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Embracing Infinity

Mathematics alum wins national dissertation award

Heather Wilbur
Heather Wilbur BS, mathematics, 2007 BA, English-linguistics, 2007 MS, applied mathematics, 2016

When asked what she finds so appealing about mathematics, Boise State alum Heather Wilber laughs and replies, “I could talk a lot about this.” And she does. Mathematics and the way it embraces the complicated reality of infinity is something Wilber is passionate about. It definitely shows.

Wilber is one of the 2022 winners of the Association for Women in Mathematics Dissertation Prize for her dissertation titled “Computing numerically with rational functions,” published at Cornell, as well as the 2022 Householder Prize.

Wilber’s fascination with infinity began when she took an undergraduate class at the University of Idaho that piqued her interest in mathematics. When she transferred to Boise State to be closer to her family, she signed up for a calculus class with Professor Otis Kenny. It was a pivotal moment for Wilber.

“It was the most fun, amazing, beautiful class I’ve ever taken,” Wilber said.

“What I really appreciate about calculus is that when we try to understand the real world, a lot of what we do is we break it up into simple segments and chunks, right? If I want to understand the area under a curve, I can break that space into a bunch of little rectangles because rectangles are easy to work with. What calculus says is, ‘If you want to know the exact answer, the true answer, you have to consider what happens at infinity.’”

Wilber chose to pursue her master’s in applied mathematics at Boise State. Alongside Professor Grady Wright, Wilber dove into developing algorithms and software that allows non-experts to more easily perform advanced computations, such as those taught in calculus, in spherical and cylindrical geometries. This research caught the attention of NASA, and Wilber scooped up a NASA Idaho Space Grant Consortium fellowship in 2015.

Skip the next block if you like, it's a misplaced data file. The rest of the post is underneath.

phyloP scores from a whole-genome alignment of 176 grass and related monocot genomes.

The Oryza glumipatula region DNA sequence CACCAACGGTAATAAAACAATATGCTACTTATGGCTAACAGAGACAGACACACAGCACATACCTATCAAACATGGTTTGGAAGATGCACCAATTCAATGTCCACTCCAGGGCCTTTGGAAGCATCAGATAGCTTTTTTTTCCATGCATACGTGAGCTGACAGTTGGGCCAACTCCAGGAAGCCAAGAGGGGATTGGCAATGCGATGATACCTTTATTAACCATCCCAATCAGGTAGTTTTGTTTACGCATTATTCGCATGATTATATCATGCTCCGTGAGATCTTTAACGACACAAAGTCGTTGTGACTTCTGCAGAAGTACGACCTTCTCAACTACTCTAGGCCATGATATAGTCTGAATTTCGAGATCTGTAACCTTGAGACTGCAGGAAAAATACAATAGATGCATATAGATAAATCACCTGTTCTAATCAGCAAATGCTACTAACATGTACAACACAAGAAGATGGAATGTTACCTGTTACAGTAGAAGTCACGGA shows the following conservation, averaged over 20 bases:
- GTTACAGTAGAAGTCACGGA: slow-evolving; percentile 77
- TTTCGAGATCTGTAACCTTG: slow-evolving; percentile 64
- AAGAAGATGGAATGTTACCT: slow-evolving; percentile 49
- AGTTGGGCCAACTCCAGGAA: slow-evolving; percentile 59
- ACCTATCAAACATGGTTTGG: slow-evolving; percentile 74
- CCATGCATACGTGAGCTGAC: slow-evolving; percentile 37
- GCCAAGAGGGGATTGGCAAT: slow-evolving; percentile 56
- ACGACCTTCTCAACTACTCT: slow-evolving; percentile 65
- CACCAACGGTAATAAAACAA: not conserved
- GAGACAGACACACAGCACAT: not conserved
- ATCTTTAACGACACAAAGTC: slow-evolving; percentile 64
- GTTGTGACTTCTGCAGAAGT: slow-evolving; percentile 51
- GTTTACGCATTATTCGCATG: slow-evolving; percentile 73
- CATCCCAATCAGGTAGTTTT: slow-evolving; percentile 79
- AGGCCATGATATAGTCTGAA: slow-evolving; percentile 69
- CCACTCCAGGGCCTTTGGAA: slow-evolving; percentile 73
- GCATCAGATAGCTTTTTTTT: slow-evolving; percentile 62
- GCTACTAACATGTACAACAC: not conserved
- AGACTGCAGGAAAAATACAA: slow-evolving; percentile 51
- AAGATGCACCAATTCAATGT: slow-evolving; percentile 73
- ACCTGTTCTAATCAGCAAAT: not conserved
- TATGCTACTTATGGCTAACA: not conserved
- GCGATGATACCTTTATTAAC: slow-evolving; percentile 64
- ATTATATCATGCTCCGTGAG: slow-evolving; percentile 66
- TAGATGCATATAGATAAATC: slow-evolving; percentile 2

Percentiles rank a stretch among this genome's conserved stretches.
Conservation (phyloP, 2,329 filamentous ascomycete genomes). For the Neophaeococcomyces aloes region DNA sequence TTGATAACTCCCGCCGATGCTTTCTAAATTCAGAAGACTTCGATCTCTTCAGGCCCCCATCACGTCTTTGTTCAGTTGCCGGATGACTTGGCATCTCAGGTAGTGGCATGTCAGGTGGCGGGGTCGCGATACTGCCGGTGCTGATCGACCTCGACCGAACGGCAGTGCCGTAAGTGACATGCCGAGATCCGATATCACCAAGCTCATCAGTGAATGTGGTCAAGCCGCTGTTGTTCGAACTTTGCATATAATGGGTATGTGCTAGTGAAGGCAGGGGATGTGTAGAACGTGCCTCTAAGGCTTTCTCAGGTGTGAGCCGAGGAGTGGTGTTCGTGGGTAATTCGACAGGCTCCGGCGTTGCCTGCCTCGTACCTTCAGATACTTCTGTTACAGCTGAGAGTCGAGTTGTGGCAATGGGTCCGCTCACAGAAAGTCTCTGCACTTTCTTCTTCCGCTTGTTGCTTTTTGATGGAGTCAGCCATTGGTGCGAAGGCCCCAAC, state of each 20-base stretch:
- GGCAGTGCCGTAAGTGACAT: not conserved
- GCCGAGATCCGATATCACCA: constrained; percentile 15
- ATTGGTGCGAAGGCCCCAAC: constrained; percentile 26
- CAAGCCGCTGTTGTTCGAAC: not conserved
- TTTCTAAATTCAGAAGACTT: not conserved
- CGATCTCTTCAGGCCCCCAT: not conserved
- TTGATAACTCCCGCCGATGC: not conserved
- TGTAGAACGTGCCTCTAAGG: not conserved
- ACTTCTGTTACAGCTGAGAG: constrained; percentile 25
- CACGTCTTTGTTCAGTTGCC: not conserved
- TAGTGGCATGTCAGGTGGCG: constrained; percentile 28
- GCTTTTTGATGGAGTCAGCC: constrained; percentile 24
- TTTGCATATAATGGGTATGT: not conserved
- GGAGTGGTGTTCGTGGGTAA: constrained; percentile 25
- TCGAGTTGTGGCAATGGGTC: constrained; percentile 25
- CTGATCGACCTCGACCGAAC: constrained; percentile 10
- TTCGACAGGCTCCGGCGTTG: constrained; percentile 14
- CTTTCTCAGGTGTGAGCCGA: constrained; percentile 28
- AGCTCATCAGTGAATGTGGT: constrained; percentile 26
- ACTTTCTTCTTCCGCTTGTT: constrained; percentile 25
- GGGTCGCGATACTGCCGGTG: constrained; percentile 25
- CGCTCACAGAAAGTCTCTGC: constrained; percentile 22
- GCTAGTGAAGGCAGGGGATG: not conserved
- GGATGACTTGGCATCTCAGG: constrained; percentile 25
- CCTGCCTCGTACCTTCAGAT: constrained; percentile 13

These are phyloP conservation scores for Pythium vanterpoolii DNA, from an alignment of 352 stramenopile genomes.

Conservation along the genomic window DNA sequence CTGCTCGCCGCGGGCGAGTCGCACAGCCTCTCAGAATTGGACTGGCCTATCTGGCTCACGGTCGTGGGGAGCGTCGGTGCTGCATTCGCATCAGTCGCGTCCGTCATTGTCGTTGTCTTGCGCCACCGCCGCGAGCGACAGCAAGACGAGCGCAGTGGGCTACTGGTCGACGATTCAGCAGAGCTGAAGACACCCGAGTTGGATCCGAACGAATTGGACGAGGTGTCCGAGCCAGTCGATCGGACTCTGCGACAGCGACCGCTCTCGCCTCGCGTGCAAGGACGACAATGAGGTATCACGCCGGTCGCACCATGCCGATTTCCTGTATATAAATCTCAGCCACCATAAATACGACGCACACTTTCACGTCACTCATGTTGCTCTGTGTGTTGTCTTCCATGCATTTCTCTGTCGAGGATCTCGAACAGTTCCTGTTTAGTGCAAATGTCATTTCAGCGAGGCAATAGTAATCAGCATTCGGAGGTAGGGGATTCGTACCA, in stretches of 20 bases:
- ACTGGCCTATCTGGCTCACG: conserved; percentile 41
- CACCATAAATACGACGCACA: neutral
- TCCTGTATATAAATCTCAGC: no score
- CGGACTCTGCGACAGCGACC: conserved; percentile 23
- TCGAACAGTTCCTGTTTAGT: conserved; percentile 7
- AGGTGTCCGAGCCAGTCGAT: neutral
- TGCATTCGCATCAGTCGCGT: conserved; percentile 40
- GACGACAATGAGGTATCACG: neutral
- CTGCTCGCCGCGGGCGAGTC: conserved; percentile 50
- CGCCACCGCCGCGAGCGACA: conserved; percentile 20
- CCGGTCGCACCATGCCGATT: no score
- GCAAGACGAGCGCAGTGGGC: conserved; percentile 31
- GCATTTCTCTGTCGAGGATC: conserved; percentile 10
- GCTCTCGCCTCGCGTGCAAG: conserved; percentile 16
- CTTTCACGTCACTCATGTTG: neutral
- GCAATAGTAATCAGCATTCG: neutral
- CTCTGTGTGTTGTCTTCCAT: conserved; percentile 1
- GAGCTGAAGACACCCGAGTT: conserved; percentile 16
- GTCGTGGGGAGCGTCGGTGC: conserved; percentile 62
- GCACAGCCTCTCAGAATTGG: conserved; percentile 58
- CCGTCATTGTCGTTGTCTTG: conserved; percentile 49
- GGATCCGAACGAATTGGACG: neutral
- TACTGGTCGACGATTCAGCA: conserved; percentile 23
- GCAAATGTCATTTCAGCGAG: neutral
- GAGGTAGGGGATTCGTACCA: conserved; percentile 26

Upon graduating with her master’s, her thesis won the Boise State 2017 Distinguished Thesis in STEM award, and she also earned a National Science Foundation Graduate Research Fellowship. With this paid fellowship, Wilber advanced her education at Cornell University, where she continued tackling the patterns, paradoxes and problems that make math enticing. She earned her doctorate in applied mathematics in May 2021 from Cornell University.

“Heather is the quintessential model of an applied mathematician: one with a strong foundation in theory, a propensity for analysis, a talent for computing, and an unquenchable curiosity,” Wright said. “I couldn’t be more proud of the many accomplishments she’s made since finishing her master’s thesis at Boise State. This latest award further solidifies Heather as one of the top scholars in her field and illustrates the bright future she has ahead.”

Wilber is now a National Science Foundation postdoctoral fellow at the Oden Institute, University of Texas at Austin, and winner of multiple prestigious awards. She conducts mathematical research with a group that is interested in studying and modeling the physics of waves and electric fields.

Her advice to current students? Be audacious. After Wilber earned her doctorate, the first thing she did was sign up for an improv theater class.

“I want to be learning new things all the time and I want to be uncomfortable,” Wilber said. “Discomfort is something you need in order to learn.”

— By Brianne Phillips